Geotechnology Engineers Save Project $30 Million Dollars

Geotechnology engineers working at project site

The Tennessee Valley Authority (TVA) is currently constructing a new facility in Memphis, Tennessee. The facility includes combustion turbine-generators, a turbine hall building, two heat recovery steam generators, one steam turbine generator, tanks, pipe racks, cooling towers, warehouses, and an administrative building. The project site is approximately 1 ½ mile to the east of the Mississippi River and approximately ½-mile to the south of Lake McKellar. The soils in the general area of the site consist of dredged materials, uncemented and young river deposits. The site is within the zone of influence of the New Madrid Seismic Zone (NMSZ), which has produced large earthquakes in the past.

TVA had a preliminary geotechnical subsurface exploration (SE) conducted during the planning phase. Kiewit Power (KP) retained Geotechnology to provide a geotechnical review of the preliminary SE during the bidding process. Based on the review, it was concluded that a supplementary SE is needed to provide sufficient design information. TVA then selected KP to provide design and construction services. KP retained Geotechnology to perform the supplementary SE, which included additional conventional drilling and in situ testing (SPT), sampling, laboratory testing, Cone Penetration Testing (CPT), and a site-specific seismic study. KP also retained Berkel and Company Contractors, Inc. (Berkel) to install Displacement Auger Pressure Grouted (APG-D) piles to support heavy loads and Cast-in-place Ground-improvement Elements (CGEs) for ground improvement purposes.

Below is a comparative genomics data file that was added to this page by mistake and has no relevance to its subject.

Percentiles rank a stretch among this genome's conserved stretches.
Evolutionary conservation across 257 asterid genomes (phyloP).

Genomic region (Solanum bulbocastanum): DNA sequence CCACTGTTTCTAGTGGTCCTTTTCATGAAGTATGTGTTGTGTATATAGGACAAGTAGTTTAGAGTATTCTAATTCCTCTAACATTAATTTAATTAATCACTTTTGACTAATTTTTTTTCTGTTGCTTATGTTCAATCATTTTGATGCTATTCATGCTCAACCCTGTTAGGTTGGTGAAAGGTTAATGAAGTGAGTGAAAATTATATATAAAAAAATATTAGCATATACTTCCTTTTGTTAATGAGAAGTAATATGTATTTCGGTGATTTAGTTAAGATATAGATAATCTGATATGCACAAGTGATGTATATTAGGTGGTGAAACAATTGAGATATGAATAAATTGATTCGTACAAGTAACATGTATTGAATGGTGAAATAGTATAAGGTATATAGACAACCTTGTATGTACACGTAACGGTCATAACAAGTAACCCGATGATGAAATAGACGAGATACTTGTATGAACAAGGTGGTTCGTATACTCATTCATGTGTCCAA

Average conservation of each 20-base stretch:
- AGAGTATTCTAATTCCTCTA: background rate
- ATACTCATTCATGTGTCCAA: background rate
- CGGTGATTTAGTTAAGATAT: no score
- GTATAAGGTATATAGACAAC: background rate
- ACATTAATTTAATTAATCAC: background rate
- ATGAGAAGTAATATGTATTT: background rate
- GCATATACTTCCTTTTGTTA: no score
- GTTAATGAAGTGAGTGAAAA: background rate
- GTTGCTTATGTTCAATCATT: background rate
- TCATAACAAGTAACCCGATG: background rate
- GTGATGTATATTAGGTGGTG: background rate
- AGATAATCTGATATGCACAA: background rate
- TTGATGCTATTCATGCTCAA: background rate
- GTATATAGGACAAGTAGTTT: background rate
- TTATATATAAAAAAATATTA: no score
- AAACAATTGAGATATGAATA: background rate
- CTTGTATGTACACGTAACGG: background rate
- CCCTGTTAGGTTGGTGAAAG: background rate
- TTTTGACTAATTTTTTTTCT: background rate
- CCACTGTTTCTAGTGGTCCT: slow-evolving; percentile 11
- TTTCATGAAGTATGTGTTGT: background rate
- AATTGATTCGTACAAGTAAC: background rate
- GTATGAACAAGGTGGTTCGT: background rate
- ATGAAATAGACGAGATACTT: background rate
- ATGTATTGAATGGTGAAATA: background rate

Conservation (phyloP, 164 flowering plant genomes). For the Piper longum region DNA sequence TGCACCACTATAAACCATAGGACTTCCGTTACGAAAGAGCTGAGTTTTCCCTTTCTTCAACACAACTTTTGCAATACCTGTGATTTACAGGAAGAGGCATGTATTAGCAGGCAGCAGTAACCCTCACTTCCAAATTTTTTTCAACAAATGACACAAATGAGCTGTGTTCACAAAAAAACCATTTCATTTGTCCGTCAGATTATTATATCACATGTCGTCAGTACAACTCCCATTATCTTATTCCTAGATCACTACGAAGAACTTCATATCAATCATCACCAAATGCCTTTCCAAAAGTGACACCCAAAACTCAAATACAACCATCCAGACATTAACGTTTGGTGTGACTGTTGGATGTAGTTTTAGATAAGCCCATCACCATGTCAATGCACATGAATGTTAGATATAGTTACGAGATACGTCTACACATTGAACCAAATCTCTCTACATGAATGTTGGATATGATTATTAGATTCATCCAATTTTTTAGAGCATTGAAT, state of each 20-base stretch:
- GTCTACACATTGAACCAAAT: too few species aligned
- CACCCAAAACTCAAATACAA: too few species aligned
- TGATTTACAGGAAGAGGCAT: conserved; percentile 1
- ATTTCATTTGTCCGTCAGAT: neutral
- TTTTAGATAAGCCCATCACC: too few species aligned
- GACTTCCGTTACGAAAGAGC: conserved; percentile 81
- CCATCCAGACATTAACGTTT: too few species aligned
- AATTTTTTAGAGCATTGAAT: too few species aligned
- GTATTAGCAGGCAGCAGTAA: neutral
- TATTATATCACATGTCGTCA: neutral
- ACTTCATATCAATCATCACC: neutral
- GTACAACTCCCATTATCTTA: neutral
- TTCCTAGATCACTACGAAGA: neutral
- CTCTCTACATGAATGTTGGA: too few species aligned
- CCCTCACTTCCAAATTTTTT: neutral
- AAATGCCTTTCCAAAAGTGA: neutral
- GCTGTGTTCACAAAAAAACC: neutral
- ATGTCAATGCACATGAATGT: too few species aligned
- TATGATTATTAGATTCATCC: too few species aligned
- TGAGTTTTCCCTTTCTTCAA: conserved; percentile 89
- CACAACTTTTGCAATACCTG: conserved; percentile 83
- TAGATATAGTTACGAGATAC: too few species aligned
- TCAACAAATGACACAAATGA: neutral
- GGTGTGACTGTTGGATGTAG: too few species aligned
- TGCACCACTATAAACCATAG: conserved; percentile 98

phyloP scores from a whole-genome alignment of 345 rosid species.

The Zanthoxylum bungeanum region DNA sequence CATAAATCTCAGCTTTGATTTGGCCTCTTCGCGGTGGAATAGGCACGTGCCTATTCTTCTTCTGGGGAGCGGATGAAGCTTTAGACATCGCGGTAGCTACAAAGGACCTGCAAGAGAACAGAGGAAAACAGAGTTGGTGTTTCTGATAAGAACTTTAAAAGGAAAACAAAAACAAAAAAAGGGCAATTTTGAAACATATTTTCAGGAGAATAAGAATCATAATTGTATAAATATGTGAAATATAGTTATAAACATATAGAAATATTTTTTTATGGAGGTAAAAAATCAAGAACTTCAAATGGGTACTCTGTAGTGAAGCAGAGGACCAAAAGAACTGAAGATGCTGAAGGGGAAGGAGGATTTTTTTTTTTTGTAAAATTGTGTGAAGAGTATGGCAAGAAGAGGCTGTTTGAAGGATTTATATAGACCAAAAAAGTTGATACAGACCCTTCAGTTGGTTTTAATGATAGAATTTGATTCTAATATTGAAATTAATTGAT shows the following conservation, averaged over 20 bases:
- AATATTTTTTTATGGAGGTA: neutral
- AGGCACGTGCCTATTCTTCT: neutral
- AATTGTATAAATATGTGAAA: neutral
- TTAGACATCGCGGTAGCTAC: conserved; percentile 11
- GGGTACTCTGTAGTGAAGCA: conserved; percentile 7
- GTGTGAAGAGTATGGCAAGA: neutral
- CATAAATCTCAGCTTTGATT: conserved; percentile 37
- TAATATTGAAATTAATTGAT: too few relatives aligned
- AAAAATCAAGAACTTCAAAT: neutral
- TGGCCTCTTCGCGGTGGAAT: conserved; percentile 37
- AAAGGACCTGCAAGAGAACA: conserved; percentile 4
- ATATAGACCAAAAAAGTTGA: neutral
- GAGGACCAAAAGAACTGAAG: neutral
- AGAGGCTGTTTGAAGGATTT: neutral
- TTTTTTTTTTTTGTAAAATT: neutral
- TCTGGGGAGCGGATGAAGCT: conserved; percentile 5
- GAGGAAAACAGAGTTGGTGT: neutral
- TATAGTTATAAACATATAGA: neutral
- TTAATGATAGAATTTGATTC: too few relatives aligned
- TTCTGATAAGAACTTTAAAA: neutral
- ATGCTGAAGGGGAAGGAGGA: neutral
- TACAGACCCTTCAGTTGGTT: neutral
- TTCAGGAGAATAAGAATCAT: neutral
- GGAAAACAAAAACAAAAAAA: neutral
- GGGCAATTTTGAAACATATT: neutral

KP engineers faced a major challenge during the design phase: lateral spreading during the design earthquake event required by the 2012 International Building Code (IBC). Based on the results of the preliminary SE, a lateral displacement (LD) of 60 inches was estimated. To mitigate the LD impact, additional ground improvement was required by installing the CGE’s at tighter spacing. Additional piles were also required to limit the expected lateral movement of superstructures. The expected additional cost was around $30M. KP requested that Geotechnology perform analyses to evaluate the potential for lateral spreading due the design seismic event stated in the IBC.

Geotechnology engineers used two methods to estimate lateral spreading. The analyses utilized both SPT and CPT results, actual topographical information between the site and Lake McKellar and the site-specific seismic study results. The engineers also considered the database used for developing the analysis methods, the nearest distance to the possible seismic source, the uncertainty in developing the analysis methods, and they reviewed historical data (a 1910 USGS report) related to LD observations in the NMSZ. Based on the extensive study performed by our engineers, an estimated average LD of 6 inches was recommended. Accordingly, KP design engineers concluded the additional ground improvement and piles are not necessary, thus reducing the estimated construction cost by approximately $30M. The project is currently under construction, and it has a target completion date of early 2017.